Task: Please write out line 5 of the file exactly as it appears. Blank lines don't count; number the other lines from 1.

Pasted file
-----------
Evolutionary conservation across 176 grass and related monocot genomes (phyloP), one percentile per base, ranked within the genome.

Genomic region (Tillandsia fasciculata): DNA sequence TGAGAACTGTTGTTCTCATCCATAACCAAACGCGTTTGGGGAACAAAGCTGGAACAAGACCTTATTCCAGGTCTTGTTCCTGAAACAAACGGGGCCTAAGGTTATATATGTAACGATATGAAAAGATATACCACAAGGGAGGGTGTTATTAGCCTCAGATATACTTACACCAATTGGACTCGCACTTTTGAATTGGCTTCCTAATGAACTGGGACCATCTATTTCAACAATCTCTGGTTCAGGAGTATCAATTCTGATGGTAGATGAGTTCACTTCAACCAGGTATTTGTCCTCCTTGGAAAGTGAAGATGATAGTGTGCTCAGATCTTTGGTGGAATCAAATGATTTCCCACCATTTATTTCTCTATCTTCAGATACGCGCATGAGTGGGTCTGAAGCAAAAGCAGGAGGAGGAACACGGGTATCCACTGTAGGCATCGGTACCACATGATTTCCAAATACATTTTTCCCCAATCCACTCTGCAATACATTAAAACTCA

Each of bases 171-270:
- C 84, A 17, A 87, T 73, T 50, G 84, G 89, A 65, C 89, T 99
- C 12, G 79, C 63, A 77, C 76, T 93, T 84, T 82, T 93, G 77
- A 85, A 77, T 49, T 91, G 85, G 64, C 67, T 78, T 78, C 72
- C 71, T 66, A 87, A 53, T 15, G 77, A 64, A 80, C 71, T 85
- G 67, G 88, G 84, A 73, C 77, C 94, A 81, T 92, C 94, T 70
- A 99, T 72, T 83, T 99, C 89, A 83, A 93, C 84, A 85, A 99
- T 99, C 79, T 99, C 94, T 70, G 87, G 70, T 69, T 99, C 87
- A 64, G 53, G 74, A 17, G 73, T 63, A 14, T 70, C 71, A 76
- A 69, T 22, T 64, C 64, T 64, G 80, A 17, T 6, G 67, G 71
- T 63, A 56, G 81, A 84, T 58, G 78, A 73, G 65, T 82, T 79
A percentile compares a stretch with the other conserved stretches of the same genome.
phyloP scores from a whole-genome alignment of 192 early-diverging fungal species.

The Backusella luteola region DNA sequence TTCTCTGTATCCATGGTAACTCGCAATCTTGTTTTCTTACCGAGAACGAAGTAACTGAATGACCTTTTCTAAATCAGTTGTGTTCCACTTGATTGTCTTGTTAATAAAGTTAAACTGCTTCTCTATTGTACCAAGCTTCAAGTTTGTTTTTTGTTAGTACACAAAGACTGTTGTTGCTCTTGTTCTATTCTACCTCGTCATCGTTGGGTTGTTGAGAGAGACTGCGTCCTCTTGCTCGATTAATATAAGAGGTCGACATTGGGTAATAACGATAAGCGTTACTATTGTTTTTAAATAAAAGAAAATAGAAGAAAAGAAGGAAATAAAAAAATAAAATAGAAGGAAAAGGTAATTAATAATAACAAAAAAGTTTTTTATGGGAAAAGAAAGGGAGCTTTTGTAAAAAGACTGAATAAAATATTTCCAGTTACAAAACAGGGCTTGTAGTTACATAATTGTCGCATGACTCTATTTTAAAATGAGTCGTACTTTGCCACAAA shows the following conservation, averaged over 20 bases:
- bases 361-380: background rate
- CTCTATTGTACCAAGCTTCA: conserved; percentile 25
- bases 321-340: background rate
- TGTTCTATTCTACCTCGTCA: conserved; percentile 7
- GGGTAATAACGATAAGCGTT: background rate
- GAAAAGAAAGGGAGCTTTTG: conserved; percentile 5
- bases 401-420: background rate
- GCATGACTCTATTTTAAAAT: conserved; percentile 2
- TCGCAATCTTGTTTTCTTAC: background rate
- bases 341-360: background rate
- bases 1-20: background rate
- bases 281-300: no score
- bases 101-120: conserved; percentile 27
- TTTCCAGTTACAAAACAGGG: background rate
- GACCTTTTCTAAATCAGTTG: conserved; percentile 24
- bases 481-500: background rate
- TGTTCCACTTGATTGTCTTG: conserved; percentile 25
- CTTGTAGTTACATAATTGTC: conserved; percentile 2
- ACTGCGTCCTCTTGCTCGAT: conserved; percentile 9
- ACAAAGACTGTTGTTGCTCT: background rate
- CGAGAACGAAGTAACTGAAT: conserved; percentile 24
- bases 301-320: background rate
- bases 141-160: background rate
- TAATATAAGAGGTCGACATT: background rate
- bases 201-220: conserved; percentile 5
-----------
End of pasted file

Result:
- C 12, G 79, C 63, A 77, C 76, T 93, T 84, T 82, T 93, G 77